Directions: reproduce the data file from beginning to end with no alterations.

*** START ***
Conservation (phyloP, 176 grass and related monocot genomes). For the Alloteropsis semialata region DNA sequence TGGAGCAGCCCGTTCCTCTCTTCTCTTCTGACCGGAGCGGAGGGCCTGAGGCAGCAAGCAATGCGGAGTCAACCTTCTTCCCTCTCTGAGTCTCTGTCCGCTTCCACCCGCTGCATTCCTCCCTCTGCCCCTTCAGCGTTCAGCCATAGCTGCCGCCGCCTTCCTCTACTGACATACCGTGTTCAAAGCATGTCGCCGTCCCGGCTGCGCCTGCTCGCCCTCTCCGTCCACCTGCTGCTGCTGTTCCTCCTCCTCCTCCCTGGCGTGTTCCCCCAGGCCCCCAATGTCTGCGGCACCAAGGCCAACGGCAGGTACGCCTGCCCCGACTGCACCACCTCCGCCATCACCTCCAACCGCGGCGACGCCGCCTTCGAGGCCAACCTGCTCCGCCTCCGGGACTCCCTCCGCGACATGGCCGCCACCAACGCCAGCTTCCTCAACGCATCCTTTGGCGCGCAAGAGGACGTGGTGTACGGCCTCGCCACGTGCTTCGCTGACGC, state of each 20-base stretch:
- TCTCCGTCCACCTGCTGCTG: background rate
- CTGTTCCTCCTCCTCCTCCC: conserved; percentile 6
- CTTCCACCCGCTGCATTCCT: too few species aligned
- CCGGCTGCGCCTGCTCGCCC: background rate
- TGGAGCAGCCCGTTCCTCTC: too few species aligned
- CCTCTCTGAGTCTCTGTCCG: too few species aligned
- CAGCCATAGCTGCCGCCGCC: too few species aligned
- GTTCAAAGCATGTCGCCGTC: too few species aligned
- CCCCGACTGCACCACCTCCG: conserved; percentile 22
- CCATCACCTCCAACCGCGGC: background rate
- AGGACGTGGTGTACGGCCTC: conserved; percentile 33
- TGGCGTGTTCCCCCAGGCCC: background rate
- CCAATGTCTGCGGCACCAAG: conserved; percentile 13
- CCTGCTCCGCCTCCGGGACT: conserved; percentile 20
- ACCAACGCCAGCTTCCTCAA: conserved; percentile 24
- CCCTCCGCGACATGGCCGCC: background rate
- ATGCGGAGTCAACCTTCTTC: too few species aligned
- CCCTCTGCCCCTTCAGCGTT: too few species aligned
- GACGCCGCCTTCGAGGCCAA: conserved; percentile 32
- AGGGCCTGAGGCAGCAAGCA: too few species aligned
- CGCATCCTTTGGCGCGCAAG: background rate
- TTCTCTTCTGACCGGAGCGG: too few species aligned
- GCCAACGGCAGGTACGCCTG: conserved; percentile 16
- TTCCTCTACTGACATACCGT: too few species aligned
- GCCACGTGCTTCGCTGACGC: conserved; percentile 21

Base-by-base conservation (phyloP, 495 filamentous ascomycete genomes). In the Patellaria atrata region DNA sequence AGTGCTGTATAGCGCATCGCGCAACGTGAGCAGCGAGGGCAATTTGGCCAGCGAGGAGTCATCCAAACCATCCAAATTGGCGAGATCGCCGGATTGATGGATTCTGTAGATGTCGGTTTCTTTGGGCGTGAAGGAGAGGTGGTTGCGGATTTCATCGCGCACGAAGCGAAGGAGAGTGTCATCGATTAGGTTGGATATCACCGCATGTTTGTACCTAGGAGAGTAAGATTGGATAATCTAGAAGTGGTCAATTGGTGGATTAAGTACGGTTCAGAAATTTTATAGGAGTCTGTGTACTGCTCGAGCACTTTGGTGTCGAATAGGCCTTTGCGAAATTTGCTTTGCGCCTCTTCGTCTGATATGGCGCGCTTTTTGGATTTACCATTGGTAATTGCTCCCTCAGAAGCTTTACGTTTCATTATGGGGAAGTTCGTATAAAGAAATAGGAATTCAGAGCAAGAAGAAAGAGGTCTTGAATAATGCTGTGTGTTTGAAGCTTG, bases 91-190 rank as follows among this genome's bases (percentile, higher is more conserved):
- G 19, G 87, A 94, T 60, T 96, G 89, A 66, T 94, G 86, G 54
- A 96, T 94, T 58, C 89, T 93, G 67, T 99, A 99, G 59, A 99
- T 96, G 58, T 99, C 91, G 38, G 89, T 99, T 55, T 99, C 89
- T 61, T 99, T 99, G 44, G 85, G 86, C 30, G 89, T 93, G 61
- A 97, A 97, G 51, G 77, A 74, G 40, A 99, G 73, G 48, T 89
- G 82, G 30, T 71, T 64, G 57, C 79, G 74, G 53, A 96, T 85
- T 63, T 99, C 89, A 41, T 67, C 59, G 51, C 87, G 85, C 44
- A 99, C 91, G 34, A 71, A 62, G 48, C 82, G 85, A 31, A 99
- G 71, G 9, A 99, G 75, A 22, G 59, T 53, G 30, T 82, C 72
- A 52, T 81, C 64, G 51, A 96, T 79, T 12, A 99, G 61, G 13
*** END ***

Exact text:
Conservation (phyloP, 176 grass and related monocot genomes). For the Alloteropsis semialata region DNA sequence TGGAGCAGCCCGTTCCTCTCTTCTCTTCTGACCGGAGCGGAGGGCCTGAGGCAGCAAGCAATGCGGAGTCAACCTTCTTCCCTCTCTGAGTCTCTGTCCGCTTCCACCCGCTGCATTCCTCCCTCTGCCCCTTCAGCGTTCAGCCATAGCTGCCGCCGCCTTCCTCTACTGACATACCGTGTTCAAAGCATGTCGCCGTCCCGGCTGCGCCTGCTCGCCCTCTCCGTCCACCTGCTGCTGCTGTTCCTCCTCCTCCTCCCTGGCGTGTTCCCCCAGGCCCCCAATGTCTGCGGCACCAAGGCCAACGGCAGGTACGCCTGCCCCGACTGCACCACCTCCGCCATCACCTCCAACCGCGGCGACGCCGCCTTCGAGGCCAACCTGCTCCGCCTCCGGGACTCCCTCCGCGACATGGCCGCCACCAACGCCAGCTTCCTCAACGCATCCTTTGGCGCGCAAGAGGACGTGGTGTACGGCCTCGCCACGTGCTTCGCTGACGC, state of each 20-base stretch:
- TCTCCGTCCACCTGCTGCTG: background rate
- CTGTTCCTCCTCCTCCTCCC: conserved; percentile 6
- CTTCCACCCGCTGCATTCCT: too few species aligned
- CCGGCTGCGCCTGCTCGCCC: background rate
- TGGAGCAGCCCGTTCCTCTC: too few species aligned
- CCTCTCTGAGTCTCTGTCCG: too few species aligned
- CAGCCATAGCTGCCGCCGCC: too few species aligned
- GTTCAAAGCATGTCGCCGTC: too few species aligned
- CCCCGACTGCACCACCTCCG: conserved; percentile 22
- CCATCACCTCCAACCGCGGC: background rate
- AGGACGTGGTGTACGGCCTC: conserved; percentile 33
- TGGCGTGTTCCCCCAGGCCC: background rate
- CCAATGTCTGCGGCACCAAG: conserved; percentile 13
- CCTGCTCCGCCTCCGGGACT: conserved; percentile 20
- ACCAACGCCAGCTTCCTCAA: conserved; percentile 24
- CCCTCCGCGACATGGCCGCC: background rate
- ATGCGGAGTCAACCTTCTTC: too few species aligned
- CCCTCTGCCCCTTCAGCGTT: too few species aligned
- GACGCCGCCTTCGAGGCCAA: conserved; percentile 32
- AGGGCCTGAGGCAGCAAGCA: too few species aligned
- CGCATCCTTTGGCGCGCAAG: background rate
- TTCTCTTCTGACCGGAGCGG: too few species aligned
- GCCAACGGCAGGTACGCCTG: conserved; percentile 16
- TTCCTCTACTGACATACCGT: too few species aligned
- GCCACGTGCTTCGCTGACGC: conserved; percentile 21

Base-by-base conservation (phyloP, 495 filamentous ascomycete genomes). In the Patellaria atrata region DNA sequence AGTGCTGTATAGCGCATCGCGCAACGTGAGCAGCGAGGGCAATTTGGCCAGCGAGGAGTCATCCAAACCATCCAAATTGGCGAGATCGCCGGATTGATGGATTCTGTAGATGTCGGTTTCTTTGGGCGTGAAGGAGAGGTGGTTGCGGATTTCATCGCGCACGAAGCGAAGGAGAGTGTCATCGATTAGGTTGGATATCACCGCATGTTTGTACCTAGGAGAGTAAGATTGGATAATCTAGAAGTGGTCAATTGGTGGATTAAGTACGGTTCAGAAATTTTATAGGAGTCTGTGTACTGCTCGAGCACTTTGGTGTCGAATAGGCCTTTGCGAAATTTGCTTTGCGCCTCTTCGTCTGATATGGCGCGCTTTTTGGATTTACCATTGGTAATTGCTCCCTCAGAAGCTTTACGTTTCATTATGGGGAAGTTCGTATAAAGAAATAGGAATTCAGAGCAAGAAGAAAGAGGTCTTGAATAATGCTGTGTGTTTGAAGCTTG, bases 91-190 rank as follows among this genome's bases (percentile, higher is more conserved):
- G 19, G 87, A 94, T 60, T 96, G 89, A 66, T 94, G 86, G 54
- A 96, T 94, T 58, C 89, T 93, G 67, T 99, A 99, G 59, A 99
- T 96, G 58, T 99, C 91, G 38, G 89, T 99, T 55, T 99, C 89
- T 61, T 99, T 99, G 44, G 85, G 86, C 30, G 89, T 93, G 61
- A 97, A 97, G 51, G 77, A 74, G 40, A 99, G 73, G 48, T 89
- G 82, G 30, T 71, T 64, G 57, C 79, G 74, G 53, A 96, T 85
- T 63, T 99, C 89, A 41, T 67, C 59, G 51, C 87, G 85, C 44
- A 99, C 91, G 34, A 71, A 62, G 48, C 82, G 85, A 31, A 99
- G 71, G 9, A 99, G 75, A 22, G 59, T 53, G 30, T 82, C 72
- A 52, T 81, C 64, G 51, A 96, T 79, T 12, A 99, G 61, G 13